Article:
Surely there are other responses to fill the blank with. The one I want to focus on is:

Unless………You Have Something Unique To Market In The First Place.

I worked with a client who initially approached me with a simple marketing need: to revamp their website. After visiting their establishment and meeting their team, a bigger need emerged. They needed to figure out what set them apart from their competitors.

The $5000 Burger at Fleur dy Lys in Las Vegas: Gimmick or Genius?

If you’ve ever watched Gordon Ramsey’s Kitchen Nightmares, you will clearly see his ongoing frustration with struggling restaurants and how they are always in denial about where they stand in the pecking order of customers.

What is your business known for? If you can summarize your business in 2 sentences, what would that be? If you are a restaurant, what kind of food do you serve and who is your market? Who do you compete with, and how do you differentiate yourselves from them?

Think about why a customer would ever want or need your product/service. Then consider applying the following tactics:

  • Sell an item(s) that none of your competitors offer. Being exclusive is one thing, but being exclusive WITH quality to boot is what you should aim for – that’s what keeps them coming back.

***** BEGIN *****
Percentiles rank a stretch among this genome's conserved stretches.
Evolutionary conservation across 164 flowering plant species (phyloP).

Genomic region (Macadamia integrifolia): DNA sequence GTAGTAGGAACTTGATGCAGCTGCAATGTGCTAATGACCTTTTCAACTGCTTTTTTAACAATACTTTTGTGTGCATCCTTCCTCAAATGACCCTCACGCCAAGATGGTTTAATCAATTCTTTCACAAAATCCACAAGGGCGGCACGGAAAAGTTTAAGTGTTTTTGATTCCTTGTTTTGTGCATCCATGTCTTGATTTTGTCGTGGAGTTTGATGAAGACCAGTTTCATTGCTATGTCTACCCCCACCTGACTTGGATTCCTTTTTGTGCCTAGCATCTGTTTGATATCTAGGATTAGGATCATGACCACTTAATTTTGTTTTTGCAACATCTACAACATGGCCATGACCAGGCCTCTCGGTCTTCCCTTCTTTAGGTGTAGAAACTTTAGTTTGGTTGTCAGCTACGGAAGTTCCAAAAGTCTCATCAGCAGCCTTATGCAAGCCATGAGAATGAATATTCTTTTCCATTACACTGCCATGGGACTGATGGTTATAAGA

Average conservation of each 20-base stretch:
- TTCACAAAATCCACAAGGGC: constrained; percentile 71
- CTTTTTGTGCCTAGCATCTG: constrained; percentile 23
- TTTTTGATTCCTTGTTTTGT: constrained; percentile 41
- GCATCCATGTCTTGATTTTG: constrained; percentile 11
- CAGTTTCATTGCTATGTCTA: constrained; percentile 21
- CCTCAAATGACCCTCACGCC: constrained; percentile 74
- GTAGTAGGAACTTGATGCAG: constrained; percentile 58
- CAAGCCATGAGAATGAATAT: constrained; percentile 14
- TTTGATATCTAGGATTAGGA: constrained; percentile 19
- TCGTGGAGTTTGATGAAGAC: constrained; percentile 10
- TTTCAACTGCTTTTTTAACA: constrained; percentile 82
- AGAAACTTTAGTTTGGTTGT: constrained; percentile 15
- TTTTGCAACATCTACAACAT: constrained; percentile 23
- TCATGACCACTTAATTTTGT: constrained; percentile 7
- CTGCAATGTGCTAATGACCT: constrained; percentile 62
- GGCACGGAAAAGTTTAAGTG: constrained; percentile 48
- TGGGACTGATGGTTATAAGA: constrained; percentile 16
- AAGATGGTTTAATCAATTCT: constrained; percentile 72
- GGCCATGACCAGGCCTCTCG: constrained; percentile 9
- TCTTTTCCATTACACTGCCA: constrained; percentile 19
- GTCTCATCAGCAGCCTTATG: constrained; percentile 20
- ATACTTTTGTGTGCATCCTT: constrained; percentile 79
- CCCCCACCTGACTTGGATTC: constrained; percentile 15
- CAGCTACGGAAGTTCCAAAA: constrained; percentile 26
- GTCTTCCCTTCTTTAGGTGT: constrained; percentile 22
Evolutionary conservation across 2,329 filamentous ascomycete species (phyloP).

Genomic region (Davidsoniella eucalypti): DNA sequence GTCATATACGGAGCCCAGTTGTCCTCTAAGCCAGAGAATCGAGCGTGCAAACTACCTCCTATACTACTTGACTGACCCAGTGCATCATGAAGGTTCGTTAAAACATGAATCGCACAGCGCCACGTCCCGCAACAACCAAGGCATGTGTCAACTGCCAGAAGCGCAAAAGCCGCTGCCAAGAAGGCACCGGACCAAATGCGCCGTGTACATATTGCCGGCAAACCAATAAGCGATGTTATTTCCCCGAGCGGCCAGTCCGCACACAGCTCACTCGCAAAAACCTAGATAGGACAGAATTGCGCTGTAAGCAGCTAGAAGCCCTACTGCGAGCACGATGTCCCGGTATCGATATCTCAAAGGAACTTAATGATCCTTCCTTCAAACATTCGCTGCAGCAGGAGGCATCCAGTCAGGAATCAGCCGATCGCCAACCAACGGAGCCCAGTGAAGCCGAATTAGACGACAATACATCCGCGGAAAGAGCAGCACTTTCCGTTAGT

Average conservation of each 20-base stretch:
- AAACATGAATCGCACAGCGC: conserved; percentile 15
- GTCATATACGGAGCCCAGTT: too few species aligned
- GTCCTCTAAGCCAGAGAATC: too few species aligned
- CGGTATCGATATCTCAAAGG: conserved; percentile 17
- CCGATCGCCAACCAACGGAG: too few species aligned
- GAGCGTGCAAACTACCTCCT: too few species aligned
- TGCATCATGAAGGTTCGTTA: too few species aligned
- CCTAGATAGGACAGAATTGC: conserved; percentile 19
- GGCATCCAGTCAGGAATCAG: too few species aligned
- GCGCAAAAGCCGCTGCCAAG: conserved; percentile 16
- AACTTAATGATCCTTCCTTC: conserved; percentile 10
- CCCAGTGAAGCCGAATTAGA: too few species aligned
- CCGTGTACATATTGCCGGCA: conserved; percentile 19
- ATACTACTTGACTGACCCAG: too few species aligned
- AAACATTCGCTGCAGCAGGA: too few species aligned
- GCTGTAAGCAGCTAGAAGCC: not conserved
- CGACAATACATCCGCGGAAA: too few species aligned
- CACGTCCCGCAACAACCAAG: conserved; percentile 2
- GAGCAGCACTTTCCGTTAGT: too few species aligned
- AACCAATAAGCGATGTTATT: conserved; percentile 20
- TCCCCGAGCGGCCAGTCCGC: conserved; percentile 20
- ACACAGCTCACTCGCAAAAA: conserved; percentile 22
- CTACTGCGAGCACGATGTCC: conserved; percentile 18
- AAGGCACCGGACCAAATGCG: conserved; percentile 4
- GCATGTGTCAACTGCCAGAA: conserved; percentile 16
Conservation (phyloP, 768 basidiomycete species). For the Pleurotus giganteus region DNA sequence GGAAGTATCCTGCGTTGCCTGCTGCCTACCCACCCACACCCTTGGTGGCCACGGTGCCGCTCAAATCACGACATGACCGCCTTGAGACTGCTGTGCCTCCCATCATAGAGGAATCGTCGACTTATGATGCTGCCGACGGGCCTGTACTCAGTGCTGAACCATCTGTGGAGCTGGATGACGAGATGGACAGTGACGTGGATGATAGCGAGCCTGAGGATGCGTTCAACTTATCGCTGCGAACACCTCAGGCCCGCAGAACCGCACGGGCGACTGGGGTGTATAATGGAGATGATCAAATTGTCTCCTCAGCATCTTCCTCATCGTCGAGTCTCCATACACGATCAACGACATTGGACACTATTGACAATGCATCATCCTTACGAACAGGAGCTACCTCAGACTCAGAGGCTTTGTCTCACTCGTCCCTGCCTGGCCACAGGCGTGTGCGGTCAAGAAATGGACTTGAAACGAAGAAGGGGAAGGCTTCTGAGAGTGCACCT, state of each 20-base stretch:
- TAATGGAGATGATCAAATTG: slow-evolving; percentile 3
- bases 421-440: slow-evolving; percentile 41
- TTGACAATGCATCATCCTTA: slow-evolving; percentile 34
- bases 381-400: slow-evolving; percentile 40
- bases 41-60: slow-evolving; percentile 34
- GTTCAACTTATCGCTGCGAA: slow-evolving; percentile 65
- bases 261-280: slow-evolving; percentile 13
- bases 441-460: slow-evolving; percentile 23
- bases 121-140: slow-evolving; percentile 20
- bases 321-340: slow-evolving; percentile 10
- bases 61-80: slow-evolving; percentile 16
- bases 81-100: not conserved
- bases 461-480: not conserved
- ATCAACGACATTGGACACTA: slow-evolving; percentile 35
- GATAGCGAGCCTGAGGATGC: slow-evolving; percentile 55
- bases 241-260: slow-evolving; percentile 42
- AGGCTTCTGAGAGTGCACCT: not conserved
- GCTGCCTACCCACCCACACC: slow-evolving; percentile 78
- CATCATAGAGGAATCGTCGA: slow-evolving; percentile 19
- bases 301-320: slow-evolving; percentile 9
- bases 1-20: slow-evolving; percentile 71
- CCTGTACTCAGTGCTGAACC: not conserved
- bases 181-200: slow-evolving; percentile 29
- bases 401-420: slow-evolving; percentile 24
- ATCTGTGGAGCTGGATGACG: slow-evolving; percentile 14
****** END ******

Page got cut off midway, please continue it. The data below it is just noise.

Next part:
• Take existing items/popular items, and make them better than your competitors can. Many competing stores sell the same widget, but how are you going to differentiate the widget so that it’s a better value-add? This is where packaged deals can come into play, or, if you’re a restaurant – kick that hamburger into high gear.
  • Sell an item(s) that will attract a specific (but not too small) market of customers. If your community is surrounded by wealthy empty-nesters, why not offer a selection of premium items as an add-on to your offerings? You may not sell alot of them, but just one sale could make up for an otherwise slow day. What’s important here is to promote that elite menu to further stroke their egos.
  • Know your brand and what you represent. Creating  the “look” of a storefront is the easy part, and people always seem to spend the most time and resources on that. Having the right “vibe” to attract the right market, as well as maintaining the quality and consistency of your products however, are the biggest challenges that 9 of 10 businesses face in their first 3 years.
  • Build passion in yourself and your staff for your business. The Law of Attraction rings true here. When customers see how passionate, knowledgeable, and accommodating your team is, it’s the first step to getting them to willingly part with their money to receive those same experiences through your product/service.
  • Avoid the pitfalls of short-term fixes. Reactionary tactics such as lowering of prices, menu changes, weekly deals, new website – while they may attract first-timers, are never long term solutions. Take a step back and truly understand why and where your business is unique compared to your competitors, then emphasize those.
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